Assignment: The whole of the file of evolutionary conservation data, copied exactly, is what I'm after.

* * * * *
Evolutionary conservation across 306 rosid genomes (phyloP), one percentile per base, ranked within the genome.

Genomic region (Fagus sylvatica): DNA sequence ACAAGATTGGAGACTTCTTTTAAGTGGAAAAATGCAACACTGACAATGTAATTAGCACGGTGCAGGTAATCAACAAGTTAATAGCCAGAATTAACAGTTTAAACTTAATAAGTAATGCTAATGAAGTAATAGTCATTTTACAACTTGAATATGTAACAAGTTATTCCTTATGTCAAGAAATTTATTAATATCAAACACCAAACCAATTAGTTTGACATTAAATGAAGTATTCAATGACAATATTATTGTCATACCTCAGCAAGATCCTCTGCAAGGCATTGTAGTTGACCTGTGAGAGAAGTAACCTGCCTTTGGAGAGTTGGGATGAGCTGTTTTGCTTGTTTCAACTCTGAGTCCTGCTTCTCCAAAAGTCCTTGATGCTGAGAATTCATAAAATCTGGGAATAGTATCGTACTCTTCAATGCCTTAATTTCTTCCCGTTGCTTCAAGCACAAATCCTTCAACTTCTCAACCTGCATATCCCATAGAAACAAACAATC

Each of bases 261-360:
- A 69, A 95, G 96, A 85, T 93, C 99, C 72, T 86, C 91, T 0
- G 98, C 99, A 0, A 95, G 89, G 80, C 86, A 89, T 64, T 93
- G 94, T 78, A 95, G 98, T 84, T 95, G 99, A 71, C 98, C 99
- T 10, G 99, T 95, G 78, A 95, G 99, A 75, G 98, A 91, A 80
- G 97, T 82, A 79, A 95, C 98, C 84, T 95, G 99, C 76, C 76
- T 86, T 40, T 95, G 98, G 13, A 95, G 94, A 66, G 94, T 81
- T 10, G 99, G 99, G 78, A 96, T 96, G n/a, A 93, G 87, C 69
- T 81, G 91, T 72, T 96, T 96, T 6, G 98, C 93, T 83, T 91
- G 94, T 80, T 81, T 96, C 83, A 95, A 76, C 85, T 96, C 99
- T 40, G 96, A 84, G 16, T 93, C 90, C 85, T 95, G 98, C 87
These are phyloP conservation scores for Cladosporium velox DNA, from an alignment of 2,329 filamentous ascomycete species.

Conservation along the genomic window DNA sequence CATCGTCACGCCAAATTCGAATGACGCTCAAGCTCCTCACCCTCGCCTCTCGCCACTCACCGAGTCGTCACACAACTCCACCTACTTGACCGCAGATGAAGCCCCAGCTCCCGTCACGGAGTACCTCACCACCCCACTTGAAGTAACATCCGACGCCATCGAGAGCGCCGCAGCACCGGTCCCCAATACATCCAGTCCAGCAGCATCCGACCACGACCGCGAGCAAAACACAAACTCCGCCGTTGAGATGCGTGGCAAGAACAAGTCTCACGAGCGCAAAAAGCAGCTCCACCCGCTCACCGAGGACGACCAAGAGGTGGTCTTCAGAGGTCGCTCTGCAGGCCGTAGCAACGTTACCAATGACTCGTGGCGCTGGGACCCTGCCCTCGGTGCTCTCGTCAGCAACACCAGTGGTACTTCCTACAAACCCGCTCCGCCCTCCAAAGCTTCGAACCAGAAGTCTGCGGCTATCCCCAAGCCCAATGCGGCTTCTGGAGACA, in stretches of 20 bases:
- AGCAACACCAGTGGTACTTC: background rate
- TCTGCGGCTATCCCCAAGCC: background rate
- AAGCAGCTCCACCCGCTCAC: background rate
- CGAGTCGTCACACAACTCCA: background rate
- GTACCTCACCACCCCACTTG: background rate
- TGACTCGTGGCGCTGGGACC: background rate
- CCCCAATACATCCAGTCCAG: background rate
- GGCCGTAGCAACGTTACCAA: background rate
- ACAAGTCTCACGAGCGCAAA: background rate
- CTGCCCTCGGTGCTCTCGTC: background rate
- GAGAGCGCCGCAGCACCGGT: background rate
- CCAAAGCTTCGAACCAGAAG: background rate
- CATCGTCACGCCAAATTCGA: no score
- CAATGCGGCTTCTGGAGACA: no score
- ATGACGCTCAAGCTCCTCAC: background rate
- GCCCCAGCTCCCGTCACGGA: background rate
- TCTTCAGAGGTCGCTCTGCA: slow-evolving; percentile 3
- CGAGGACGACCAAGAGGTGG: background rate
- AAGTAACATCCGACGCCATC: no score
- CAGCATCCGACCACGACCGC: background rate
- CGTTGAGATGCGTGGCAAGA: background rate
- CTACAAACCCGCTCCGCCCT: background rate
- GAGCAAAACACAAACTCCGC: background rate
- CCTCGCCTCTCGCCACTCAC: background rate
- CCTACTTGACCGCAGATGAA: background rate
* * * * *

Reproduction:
Evolutionary conservation across 306 rosid genomes (phyloP), one percentile per base, ranked within the genome.

Genomic region (Fagus sylvatica): DNA sequence ACAAGATTGGAGACTTCTTTTAAGTGGAAAAATGCAACACTGACAATGTAATTAGCACGGTGCAGGTAATCAACAAGTTAATAGCCAGAATTAACAGTTTAAACTTAATAAGTAATGCTAATGAAGTAATAGTCATTTTACAACTTGAATATGTAACAAGTTATTCCTTATGTCAAGAAATTTATTAATATCAAACACCAAACCAATTAGTTTGACATTAAATGAAGTATTCAATGACAATATTATTGTCATACCTCAGCAAGATCCTCTGCAAGGCATTGTAGTTGACCTGTGAGAGAAGTAACCTGCCTTTGGAGAGTTGGGATGAGCTGTTTTGCTTGTTTCAACTCTGAGTCCTGCTTCTCCAAAAGTCCTTGATGCTGAGAATTCATAAAATCTGGGAATAGTATCGTACTCTTCAATGCCTTAATTTCTTCCCGTTGCTTCAAGCACAAATCCTTCAACTTCTCAACCTGCATATCCCATAGAAACAAACAATC

Each of bases 261-360:
- A 69, A 95, G 96, A 85, T 93, C 99, C 72, T 86, C 91, T 0
- G 98, C 99, A 0, A 95, G 89, G 80, C 86, A 89, T 64, T 93
- G 94, T 78, A 95, G 98, T 84, T 95, G 99, A 71, C 98, C 99
- T 10, G 99, T 95, G 78, A 95, G 99, A 75, G 98, A 91, A 80
- G 97, T 82, A 79, A 95, C 98, C 84, T 95, G 99, C 76, C 76
- T 86, T 40, T 95, G 98, G 13, A 95, G 94, A 66, G 94, T 81
- T 10, G 99, G 99, G 78, A 96, T 96, G n/a, A 93, G 87, C 69
- T 81, G 91, T 72, T 96, T 96, T 6, G 98, C 93, T 83, T 91
- G 94, T 80, T 81, T 96, C 83, A 95, A 76, C 85, T 96, C 99
- T 40, G 96, A 84, G 16, T 93, C 90, C 85, T 95, G 98, C 87
These are phyloP conservation scores for Cladosporium velox DNA, from an alignment of 2,329 filamentous ascomycete species.

Conservation along the genomic window DNA sequence CATCGTCACGCCAAATTCGAATGACGCTCAAGCTCCTCACCCTCGCCTCTCGCCACTCACCGAGTCGTCACACAACTCCACCTACTTGACCGCAGATGAAGCCCCAGCTCCCGTCACGGAGTACCTCACCACCCCACTTGAAGTAACATCCGACGCCATCGAGAGCGCCGCAGCACCGGTCCCCAATACATCCAGTCCAGCAGCATCCGACCACGACCGCGAGCAAAACACAAACTCCGCCGTTGAGATGCGTGGCAAGAACAAGTCTCACGAGCGCAAAAAGCAGCTCCACCCGCTCACCGAGGACGACCAAGAGGTGGTCTTCAGAGGTCGCTCTGCAGGCCGTAGCAACGTTACCAATGACTCGTGGCGCTGGGACCCTGCCCTCGGTGCTCTCGTCAGCAACACCAGTGGTACTTCCTACAAACCCGCTCCGCCCTCCAAAGCTTCGAACCAGAAGTCTGCGGCTATCCCCAAGCCCAATGCGGCTTCTGGAGACA, in stretches of 20 bases:
- AGCAACACCAGTGGTACTTC: background rate
- TCTGCGGCTATCCCCAAGCC: background rate
- AAGCAGCTCCACCCGCTCAC: background rate
- CGAGTCGTCACACAACTCCA: background rate
- GTACCTCACCACCCCACTTG: background rate
- TGACTCGTGGCGCTGGGACC: background rate
- CCCCAATACATCCAGTCCAG: background rate
- GGCCGTAGCAACGTTACCAA: background rate
- ACAAGTCTCACGAGCGCAAA: background rate
- CTGCCCTCGGTGCTCTCGTC: background rate
- GAGAGCGCCGCAGCACCGGT: background rate
- CCAAAGCTTCGAACCAGAAG: background rate
- CATCGTCACGCCAAATTCGA: no score
- CAATGCGGCTTCTGGAGACA: no score
- ATGACGCTCAAGCTCCTCAC: background rate
- GCCCCAGCTCCCGTCACGGA: background rate
- TCTTCAGAGGTCGCTCTGCA: slow-evolving; percentile 3
- CGAGGACGACCAAGAGGTGG: background rate
- AAGTAACATCCGACGCCATC: no score
- CAGCATCCGACCACGACCGC: background rate
- CGTTGAGATGCGTGGCAAGA: background rate
- CTACAAACCCGCTCCGCCCT: background rate
- GAGCAAAACACAAACTCCGC: background rate
- CCTCGCCTCTCGCCACTCAC: background rate
- CCTACTTGACCGCAGATGAA: background rate